Hundreds of Iowans are alive today thanks to Medicaid expansion

Expanding Medicaid “saved the lives of at least 19,200 adults aged 55 to 64” during the four years after the Affordable Care Act went into effect, including an estimated 272 Iowans, according to a new paper by Matt Broaddus and Aviva Aron-Dine for the Center on Budget and Policy Priorities.

Conversely, 15,600 older adults died prematurely because of state decisions not to expand Medicaid. […] The lifesaving impacts of Medicaid expansion are large: an estimated 39 to 64 percent reduction in annual mortality rates for older adults gaining coverage.

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Iowa remains among worst states for racial disparities

Midwestern states continue to have greater “racial disparities in economic opportunity and economic outcomes” than do other regions of the U.S., while “policy interventions designed to close those gaps are meager,” concludes a new report by Colin Gordon of the University of Iowa and the Iowa Policy Project.

Gordon’s findings are consistent with past research showing that African Americans in Iowa face pervasive barriers in many areas of life. By some measures, our state’s racial disparities are among the worst in the Midwest region and the country.

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Saturday's other presidential candidate event

Ira Lacher reports on the People’s Forum in Des Moines. -promoted by Laura Belin

While thousands sat in single-lane traffic at Water Works Park hoping to hear seventeen presidential candidates deliver ten-minute stump speeches, several thousand Midwesterners from five states crammed into the Iowa Events Center on September 21 to listen to four candidates explain at length why they deserved the votes of progressives.

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Jack Hatch running for Des Moines mayor

Former State Senator Jack Hatch will run for Des Moines mayor, he announced on WHO-TV on September 19, the last day for local candidates in Iowa to file nominating papers. A few minutes later, his campaign released a statement and a video, both enclosed below, and launched a website at JackHatchforMayor.com.

Key issues for Hatch will include fixing roads and neighborhood infrastructure, addressing “the urgent mental health care crisis that has been ignored,” protecting drinking water, improving area schools, and public safety measures including steps to reduce gun violence. All of those topics were mentioned in a telephone poll Hatch commissioned earlier this month, which Bleeding Heartland summarized here.

Defeating sixteen-year incumbent Mayor Frank Cownie will not be easy, and Hatch will have only six and a half weeks to build his case with voters. However, unlike most challengers, he already has very high name recognition. Hatch represented parts of Des Moines in the Iowa House or Senate for more than 20 years, was the 2014 Democratic nominee for governor, and is a well-known property developer.

Hatch told WHO-TV’s Dave Price he started thinking about running for mayor after Cownie “decided not to protect our drinking water when he had a chance to,” adding that Cownie “was silent” as Republican legislators tried to break up the Des Moines Water Works in 2017. Hatch acknowledged he was starting his campaign late, saying others had considered running against Cownie but backed off. He’s in the race because sees the future of Des Moines “being blurred” without strong leadership.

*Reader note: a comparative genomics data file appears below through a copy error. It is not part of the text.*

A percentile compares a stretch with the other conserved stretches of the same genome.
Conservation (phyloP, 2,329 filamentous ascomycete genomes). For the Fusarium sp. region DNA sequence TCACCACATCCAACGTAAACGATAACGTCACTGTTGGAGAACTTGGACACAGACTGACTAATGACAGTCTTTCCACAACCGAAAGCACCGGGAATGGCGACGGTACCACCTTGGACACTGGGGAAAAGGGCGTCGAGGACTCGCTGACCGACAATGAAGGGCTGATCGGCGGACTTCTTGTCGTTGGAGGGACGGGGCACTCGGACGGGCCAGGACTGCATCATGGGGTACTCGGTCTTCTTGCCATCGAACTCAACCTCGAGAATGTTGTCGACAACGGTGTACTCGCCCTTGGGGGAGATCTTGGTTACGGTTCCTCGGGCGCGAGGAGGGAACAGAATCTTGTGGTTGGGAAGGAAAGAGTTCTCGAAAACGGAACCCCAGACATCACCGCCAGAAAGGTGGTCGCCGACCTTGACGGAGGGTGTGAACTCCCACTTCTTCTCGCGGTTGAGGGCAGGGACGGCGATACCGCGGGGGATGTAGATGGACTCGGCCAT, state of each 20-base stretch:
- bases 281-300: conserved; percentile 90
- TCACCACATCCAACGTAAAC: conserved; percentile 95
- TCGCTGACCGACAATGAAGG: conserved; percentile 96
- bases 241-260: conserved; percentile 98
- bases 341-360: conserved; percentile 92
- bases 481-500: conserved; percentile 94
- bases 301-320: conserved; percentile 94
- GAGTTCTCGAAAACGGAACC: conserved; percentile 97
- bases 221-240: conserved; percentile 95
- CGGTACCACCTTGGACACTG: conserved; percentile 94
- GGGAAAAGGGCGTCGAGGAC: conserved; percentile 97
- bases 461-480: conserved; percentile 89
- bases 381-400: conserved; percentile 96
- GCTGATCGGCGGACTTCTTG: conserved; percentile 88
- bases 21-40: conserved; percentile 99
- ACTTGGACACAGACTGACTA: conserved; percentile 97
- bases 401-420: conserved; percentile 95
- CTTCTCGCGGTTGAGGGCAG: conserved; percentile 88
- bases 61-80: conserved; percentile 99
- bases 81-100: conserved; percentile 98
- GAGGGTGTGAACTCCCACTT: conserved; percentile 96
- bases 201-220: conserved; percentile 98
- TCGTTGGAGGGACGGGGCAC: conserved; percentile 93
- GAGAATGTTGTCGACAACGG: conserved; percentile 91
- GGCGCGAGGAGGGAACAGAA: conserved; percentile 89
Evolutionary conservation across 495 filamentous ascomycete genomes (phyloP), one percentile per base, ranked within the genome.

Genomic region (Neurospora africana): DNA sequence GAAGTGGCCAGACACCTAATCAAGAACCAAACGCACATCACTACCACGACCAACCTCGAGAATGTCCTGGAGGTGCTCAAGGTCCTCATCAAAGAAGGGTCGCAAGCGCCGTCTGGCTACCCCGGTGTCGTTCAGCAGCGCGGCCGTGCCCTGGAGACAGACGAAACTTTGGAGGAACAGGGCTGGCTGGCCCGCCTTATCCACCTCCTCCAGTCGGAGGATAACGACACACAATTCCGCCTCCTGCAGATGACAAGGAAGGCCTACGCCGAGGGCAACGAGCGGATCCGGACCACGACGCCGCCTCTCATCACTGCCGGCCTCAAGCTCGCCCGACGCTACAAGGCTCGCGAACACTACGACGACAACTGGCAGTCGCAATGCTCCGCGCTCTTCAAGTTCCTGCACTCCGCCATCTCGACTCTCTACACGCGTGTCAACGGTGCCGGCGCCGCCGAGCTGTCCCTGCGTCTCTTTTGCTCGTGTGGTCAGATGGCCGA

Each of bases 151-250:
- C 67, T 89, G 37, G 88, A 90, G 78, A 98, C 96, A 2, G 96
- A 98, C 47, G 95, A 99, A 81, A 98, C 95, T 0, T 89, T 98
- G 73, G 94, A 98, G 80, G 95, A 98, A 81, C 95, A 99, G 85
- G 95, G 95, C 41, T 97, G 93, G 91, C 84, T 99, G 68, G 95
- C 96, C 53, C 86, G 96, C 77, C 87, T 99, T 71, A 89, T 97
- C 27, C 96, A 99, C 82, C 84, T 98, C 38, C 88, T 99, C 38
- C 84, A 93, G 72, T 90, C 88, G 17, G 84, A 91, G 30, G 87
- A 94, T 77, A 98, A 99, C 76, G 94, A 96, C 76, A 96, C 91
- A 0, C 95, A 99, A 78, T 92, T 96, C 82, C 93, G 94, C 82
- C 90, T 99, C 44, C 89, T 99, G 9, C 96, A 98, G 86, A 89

Turnout on November 5 may be higher than usual for a city election, because Des Moines has multiple competitive city council races, and this is the first year school board elections will be held concurrently with elections for municipal offices. Early voting begins on October 7.

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Jack Hatch considering run against Des Moines Mayor Frank Cownie?

Former State Senator Jack Hatch appears to be seriously considering a campaign for mayor of Des Moines.

In recent days, numerous Democrats living in the capital city have received a lengthy telephone poll testing positive messages about Hatch and mostly negative messages about Mayor Frank Cownie, a four-term incumbent who has held the position since 2004.

Hatch did not immediately respond to a phone call and e-mail seeking comment on his plans and whether he commissioned the poll. I’ve paraphrased the questions below, based on detailed notes from a source who took the survey on September 9, and will update this post as needed when Hatch makes his intentions clear.

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Nino Erba: Candidate for Dubuque City Council 2019

Bleeding Heartland welcomes guest posts by candidates for local offices in Iowa. -promoted by Laura Belin

Greetings, Iowa!

My name is Nino Erba, and I’m a candidate for Dubuque City Council this year. I’m running in Ward 4, which encompasses downtown and the wealthier households over the bluffs of our city. I’m running because after being involved for so long in city politics and understanding what’s going on in our city and why things happen, it’s time for a radical change. And I believe I’m best equipped for bringing about that change.

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